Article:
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An overview on forensic odontology
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Steps in Forensic Odontology
- Forensic Odontology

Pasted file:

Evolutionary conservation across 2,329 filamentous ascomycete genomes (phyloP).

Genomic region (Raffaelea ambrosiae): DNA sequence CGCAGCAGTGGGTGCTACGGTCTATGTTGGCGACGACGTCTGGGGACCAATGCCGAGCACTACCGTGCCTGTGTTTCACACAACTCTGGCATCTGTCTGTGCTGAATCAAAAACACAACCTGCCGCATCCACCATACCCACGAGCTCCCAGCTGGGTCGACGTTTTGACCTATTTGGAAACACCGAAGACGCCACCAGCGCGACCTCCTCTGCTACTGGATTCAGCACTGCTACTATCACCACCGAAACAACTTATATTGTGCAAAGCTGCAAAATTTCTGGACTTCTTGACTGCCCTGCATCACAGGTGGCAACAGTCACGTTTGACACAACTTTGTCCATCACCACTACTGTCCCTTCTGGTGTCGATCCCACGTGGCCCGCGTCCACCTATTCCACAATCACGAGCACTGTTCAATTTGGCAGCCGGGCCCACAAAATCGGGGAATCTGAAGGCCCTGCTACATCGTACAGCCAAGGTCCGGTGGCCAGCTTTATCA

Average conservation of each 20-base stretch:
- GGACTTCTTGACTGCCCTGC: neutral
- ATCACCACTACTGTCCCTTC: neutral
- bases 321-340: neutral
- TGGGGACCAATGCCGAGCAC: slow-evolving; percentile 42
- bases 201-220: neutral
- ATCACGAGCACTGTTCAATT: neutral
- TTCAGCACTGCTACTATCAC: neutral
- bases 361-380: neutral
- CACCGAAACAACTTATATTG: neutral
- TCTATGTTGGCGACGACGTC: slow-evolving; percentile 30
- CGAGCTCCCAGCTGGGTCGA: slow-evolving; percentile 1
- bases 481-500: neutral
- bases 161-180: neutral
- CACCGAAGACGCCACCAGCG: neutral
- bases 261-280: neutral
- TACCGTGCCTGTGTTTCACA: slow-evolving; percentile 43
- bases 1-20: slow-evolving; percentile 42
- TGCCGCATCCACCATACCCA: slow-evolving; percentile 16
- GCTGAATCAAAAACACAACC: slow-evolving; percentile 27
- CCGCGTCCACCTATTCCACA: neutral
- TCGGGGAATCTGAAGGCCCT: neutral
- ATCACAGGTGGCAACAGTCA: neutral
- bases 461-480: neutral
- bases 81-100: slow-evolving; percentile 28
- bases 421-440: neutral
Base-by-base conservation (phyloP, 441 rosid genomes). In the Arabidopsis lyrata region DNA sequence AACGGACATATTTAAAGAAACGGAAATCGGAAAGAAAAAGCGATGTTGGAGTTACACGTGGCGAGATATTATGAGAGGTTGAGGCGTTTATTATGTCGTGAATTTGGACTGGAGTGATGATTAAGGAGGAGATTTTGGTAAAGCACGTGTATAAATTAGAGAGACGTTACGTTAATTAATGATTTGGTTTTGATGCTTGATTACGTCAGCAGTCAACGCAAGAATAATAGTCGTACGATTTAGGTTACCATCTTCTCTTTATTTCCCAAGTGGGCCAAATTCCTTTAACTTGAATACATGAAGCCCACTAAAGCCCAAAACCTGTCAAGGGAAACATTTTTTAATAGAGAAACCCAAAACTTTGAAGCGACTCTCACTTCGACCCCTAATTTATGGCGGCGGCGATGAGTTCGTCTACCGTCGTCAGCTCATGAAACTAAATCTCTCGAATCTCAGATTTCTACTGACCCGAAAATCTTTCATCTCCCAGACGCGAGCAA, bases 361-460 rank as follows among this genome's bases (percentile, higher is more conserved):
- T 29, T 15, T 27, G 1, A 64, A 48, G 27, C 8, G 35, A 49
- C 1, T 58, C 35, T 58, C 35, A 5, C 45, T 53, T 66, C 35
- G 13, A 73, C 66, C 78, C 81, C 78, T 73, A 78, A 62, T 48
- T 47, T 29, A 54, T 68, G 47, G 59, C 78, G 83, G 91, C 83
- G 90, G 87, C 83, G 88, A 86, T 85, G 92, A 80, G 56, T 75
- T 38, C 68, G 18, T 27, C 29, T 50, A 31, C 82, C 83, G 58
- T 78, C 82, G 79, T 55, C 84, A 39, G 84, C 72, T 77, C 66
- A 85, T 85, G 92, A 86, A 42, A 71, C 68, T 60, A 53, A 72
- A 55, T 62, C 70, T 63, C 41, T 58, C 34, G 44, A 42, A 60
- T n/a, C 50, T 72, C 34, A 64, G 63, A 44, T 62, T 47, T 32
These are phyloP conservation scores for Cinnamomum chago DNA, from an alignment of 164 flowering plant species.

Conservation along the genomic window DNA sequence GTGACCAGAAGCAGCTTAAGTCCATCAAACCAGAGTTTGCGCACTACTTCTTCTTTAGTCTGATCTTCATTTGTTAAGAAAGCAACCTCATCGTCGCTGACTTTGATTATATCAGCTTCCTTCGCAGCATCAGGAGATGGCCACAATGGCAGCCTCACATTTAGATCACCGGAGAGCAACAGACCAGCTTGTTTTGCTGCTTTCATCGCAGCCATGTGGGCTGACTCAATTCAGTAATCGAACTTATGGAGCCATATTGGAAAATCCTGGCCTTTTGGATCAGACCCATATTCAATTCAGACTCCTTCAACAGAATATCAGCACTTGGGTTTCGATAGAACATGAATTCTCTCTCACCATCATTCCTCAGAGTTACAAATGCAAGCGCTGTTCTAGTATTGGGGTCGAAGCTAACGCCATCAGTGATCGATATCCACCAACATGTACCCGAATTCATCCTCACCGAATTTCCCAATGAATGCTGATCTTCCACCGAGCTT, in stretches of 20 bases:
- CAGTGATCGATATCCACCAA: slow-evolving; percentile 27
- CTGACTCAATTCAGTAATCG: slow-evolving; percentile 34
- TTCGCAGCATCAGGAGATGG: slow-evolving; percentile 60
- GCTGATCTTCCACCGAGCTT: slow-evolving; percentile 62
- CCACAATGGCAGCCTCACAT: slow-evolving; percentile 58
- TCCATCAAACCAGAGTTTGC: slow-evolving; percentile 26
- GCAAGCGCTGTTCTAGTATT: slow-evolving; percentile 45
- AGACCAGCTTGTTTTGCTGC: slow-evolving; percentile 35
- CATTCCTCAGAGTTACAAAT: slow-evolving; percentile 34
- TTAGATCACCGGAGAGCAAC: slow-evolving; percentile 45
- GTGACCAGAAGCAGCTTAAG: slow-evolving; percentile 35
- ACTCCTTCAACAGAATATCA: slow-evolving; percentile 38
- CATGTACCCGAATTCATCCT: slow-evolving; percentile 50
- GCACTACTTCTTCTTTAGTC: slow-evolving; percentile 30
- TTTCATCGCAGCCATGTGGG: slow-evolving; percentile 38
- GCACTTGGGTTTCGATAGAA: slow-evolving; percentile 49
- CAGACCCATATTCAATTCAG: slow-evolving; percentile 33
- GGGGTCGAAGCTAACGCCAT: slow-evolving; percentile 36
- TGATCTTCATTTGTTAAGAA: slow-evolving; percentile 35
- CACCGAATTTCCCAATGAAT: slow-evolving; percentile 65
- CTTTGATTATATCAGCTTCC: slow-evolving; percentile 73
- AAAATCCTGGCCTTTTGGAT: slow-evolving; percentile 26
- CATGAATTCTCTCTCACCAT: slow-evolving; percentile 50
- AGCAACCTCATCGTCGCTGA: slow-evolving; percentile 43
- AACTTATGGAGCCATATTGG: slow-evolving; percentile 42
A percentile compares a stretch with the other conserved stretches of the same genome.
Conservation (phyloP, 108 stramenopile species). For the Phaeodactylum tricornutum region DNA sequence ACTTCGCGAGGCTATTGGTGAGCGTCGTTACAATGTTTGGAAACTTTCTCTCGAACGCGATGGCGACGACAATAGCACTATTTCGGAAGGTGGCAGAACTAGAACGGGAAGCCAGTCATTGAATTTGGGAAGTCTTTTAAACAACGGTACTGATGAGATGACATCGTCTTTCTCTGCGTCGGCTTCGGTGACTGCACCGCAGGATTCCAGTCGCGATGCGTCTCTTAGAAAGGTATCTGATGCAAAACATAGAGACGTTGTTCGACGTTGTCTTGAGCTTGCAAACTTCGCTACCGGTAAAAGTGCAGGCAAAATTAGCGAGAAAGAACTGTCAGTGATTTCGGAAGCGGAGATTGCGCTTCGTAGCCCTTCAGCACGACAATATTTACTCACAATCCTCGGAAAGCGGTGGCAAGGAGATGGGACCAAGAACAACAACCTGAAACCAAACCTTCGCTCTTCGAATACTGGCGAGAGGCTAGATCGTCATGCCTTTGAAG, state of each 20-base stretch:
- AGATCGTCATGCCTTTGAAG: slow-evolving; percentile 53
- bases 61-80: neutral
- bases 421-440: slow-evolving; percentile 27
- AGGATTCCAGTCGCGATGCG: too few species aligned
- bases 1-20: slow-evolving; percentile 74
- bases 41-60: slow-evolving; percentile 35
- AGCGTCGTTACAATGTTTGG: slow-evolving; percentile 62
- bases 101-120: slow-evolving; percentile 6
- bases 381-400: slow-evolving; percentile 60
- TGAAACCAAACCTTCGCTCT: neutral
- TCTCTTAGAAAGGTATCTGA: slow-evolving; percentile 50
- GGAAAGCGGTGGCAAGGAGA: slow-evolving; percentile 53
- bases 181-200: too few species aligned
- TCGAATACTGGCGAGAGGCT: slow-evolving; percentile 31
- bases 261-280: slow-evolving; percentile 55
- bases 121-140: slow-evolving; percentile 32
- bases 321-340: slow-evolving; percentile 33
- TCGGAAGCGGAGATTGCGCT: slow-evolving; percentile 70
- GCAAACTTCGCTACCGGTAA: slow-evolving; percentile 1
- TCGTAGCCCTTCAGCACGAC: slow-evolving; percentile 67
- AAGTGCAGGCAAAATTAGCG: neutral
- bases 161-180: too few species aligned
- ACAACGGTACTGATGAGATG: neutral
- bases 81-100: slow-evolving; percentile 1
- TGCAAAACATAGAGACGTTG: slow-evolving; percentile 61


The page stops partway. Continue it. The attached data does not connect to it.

One of the first things they'll do is obtain a saliva sample from the bite. This, of course, can be done by others, but a forensic dentist can make sure sample extraction doesn't affect quality of the bite mark. Next, the forensic dentist will take photographs. This is a technique shared by all experts, and it's fairly important to get the lighting, color, and camera angle right. A linear scale should be placed somewhere in the photograph. A camera angle of 90 degrees is best for a flat surface, while a 40 degree angle causes 25% distortion of a bite mark. Next, the forensic dentist makes multiple impressions, casts, or molds of the bite mark, and has access to a variety of materials in which to choose the right gum, rubber, plastic, or powder to make a cast. Some forensic dentists used the so-called Dorion method, which advocates the removal of bitten tissue for microscopic examination. Others use advanced techniques such as scanning electron microscopy, computer-enhanced digitization, and xeroradiology. Computerized bite analysis software also exists. Once a suspect is apprehended, the forensic dentist makes one or more impressions of the suspect's teeth, comparing them to the recorded bite marks, and if called to testify, renders an opinion of the probability of a match. Courts have upheld the constitutionality of involuntarily taking a dental impression from a suspect, as they have for most biological specimens from the suspect.
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